I’ve Only Just Started

I don’t normally stick to New Years’ resolutions. Either, I don’t have the mental fortitude to keep up with them, or they’re too vague and I never really start.

This one just… happened.

I keep a reading log of all the books I read in any given year, to remember the titles of books I should recommend to friends, and to keep track of how many books I read so that next year, I can try to improve it.

I looked over my reading log for 2014, and realised, with a cold, sinking feeling that most of the authors I had read were white, male authors. Of course there was the occasional Haruki Murakami novel, some Virginia Woolf, and a few authors of varying backgrounds, but it wasn’t enough.

I had always held the belief that I didn’t read a book based on the ethnicity of the author, only on the quality of the writing. But I think I unconsciously chose stories I knew I could relate to the most, ones I would be the most comfortable with.

So, I decided that for 2015, I would read more diversely. I would read more books written by people of colour and more books written by women. I wanted to read more books written by LGBITQA people, being a queer woman myself. I want to read about different cultures, I want to read feminist books and essays, I want to read a book that isn’t set in London or Paris or New York for a change.

So I borrowed a reading template from the internet, made a list, and set myself up. I started, as one should always start a challenge like this, with a book of poetry by Maya Angelou. I didn’t purchase the book – it was given to me at Christmas by one of my closest friends. The uncanny timing of this still surprises me.

… of course, I won’t cross white, male authors off my list of to-reads. Why should I? I want more diversity, so nothing should be left out. I still have a ten-hour dramatised version of J. R. R. Tolkien’s Lord of the Rings waiting for me.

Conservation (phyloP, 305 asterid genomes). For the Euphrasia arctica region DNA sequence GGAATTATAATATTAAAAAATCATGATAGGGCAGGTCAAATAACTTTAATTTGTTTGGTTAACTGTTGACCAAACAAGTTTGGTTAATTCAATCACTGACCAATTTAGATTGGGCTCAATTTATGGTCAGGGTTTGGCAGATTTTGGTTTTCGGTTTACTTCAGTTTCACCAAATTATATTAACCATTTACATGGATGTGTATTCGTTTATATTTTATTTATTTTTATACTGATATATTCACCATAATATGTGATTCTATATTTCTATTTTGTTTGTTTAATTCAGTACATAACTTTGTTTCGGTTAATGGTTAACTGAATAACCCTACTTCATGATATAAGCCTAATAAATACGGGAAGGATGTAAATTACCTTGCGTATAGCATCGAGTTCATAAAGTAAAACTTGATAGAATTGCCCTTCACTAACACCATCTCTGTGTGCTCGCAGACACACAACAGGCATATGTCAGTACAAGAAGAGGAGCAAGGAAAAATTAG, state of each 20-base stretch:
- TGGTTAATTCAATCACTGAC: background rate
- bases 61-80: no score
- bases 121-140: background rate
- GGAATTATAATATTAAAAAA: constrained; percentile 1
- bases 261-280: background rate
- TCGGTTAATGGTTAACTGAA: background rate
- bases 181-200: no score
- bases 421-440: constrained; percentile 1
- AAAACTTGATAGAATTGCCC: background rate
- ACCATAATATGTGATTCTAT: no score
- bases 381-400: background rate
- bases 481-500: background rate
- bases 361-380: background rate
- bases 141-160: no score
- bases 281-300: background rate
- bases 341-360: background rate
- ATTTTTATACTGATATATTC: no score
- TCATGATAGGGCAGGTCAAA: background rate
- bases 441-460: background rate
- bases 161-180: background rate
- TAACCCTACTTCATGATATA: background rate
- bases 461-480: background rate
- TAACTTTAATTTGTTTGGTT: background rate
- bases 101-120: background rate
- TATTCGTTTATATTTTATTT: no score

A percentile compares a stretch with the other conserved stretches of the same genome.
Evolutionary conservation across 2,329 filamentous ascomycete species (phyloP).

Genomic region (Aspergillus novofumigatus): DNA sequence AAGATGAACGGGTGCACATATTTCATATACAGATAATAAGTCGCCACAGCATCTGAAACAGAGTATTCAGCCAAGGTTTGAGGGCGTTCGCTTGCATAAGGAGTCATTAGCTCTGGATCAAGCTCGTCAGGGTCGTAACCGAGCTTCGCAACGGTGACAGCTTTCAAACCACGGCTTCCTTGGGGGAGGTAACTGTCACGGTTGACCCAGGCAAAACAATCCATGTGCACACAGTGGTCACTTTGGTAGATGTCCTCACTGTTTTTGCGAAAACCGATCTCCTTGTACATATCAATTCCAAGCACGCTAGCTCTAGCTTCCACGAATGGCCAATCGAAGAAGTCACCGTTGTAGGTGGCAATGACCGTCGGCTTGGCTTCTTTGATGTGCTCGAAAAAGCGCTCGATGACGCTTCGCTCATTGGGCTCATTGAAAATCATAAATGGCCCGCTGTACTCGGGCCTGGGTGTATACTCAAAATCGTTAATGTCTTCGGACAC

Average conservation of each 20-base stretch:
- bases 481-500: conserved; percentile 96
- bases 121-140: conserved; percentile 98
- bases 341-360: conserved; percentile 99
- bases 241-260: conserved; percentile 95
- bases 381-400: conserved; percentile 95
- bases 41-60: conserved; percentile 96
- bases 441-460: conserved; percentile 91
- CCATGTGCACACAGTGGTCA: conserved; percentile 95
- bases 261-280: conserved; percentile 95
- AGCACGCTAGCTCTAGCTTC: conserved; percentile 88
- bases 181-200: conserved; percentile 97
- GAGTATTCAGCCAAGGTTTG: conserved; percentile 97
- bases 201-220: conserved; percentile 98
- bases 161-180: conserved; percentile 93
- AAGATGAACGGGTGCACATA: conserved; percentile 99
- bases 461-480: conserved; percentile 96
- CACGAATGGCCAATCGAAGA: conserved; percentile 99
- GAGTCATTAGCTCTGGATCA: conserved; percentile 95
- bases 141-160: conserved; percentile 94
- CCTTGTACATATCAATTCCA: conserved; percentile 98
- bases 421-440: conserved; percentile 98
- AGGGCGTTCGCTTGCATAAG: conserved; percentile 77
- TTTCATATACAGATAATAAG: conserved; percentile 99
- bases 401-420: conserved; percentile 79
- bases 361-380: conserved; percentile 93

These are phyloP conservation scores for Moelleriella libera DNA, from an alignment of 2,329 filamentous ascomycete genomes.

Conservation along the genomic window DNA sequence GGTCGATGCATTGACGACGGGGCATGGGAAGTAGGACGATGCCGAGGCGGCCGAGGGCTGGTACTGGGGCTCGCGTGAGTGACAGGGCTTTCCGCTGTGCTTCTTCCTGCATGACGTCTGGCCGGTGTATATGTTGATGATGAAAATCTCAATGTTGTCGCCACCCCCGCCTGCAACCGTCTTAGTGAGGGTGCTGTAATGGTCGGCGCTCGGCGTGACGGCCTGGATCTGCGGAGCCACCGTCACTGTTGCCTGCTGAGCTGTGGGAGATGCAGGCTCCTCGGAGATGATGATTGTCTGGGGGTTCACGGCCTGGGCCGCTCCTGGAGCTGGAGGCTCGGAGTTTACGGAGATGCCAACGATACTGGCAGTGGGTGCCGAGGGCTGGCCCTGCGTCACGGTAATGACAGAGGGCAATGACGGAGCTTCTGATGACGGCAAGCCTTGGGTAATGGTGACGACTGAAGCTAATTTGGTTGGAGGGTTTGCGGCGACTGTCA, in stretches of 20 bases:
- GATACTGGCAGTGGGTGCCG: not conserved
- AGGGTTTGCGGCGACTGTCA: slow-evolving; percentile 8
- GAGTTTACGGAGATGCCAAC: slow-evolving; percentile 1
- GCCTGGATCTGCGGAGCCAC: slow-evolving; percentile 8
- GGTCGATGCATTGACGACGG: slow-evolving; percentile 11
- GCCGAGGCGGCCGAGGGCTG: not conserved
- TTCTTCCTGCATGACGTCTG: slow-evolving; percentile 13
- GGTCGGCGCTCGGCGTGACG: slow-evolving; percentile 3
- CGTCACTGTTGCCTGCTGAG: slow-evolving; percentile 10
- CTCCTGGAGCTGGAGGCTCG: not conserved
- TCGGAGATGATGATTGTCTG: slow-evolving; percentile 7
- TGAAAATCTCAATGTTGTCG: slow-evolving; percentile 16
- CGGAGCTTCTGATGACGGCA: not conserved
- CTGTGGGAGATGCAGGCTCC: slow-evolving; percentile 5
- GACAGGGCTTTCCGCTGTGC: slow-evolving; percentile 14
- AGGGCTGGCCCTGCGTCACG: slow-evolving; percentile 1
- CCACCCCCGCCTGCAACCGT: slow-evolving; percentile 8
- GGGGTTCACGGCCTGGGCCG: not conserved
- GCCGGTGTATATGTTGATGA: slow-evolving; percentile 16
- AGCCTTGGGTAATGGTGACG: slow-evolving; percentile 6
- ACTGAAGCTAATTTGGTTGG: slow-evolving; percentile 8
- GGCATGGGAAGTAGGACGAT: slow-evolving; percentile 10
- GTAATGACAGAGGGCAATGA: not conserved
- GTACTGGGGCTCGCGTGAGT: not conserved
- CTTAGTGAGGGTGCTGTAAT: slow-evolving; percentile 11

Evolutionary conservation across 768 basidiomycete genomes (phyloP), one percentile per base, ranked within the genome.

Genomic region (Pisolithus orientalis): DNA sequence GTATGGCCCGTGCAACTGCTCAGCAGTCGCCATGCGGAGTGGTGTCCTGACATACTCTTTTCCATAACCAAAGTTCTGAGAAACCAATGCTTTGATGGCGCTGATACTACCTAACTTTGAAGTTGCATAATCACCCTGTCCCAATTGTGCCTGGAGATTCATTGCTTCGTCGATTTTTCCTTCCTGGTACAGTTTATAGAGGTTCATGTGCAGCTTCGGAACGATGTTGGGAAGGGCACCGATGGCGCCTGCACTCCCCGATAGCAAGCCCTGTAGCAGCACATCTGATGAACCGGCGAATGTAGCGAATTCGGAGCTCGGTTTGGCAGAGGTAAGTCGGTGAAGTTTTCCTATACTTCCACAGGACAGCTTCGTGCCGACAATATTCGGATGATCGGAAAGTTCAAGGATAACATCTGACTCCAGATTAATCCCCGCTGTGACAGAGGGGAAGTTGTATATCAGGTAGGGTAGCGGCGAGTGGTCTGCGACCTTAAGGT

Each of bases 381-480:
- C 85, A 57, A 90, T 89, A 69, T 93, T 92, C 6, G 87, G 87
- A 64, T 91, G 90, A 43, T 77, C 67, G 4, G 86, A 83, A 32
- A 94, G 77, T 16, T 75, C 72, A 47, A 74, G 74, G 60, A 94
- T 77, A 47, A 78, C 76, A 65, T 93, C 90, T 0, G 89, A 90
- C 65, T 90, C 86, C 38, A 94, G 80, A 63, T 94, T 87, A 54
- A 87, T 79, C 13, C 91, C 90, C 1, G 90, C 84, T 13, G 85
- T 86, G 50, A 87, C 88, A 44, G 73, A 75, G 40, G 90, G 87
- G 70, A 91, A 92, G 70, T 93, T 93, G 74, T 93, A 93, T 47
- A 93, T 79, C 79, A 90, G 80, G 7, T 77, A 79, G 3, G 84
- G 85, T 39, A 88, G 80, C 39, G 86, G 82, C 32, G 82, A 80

I think a lot of people are quite indifferent to the idea of deliberately reading novels by authors of colour, because it’s fiction. There are blue people, and green people, people with pointed ears and people with eight limbs – why does it matter who we read and why?

But people of colour shouldn’t have to choose between being represented in history, or represented in fiction. Any person of any minority, LGBITQA people, people with disabilities, with mental illnesses, no one should have to choose that.

Particularly when people like that are often misrepresented or left out of history anyway. Most of the books I’ve compiled by now have been banned in their respective countries. They became underground successes, or resurfaced years later to become cornerstones of fiction or non-fiction.

I’ve discovered that it doesn’t matter if I have virtually nothing in common with the author, or the characters, because all the novels I read have a common thread of humanity.

Doing this challenge has made me more compassionate, more empathetic, more self-aware, and certainly more interested in what I read. It’s one of the most worthwhile things I’ve ever done, and I’ve only just started.

And if anyone else is interested, I have plenty of recommendations.

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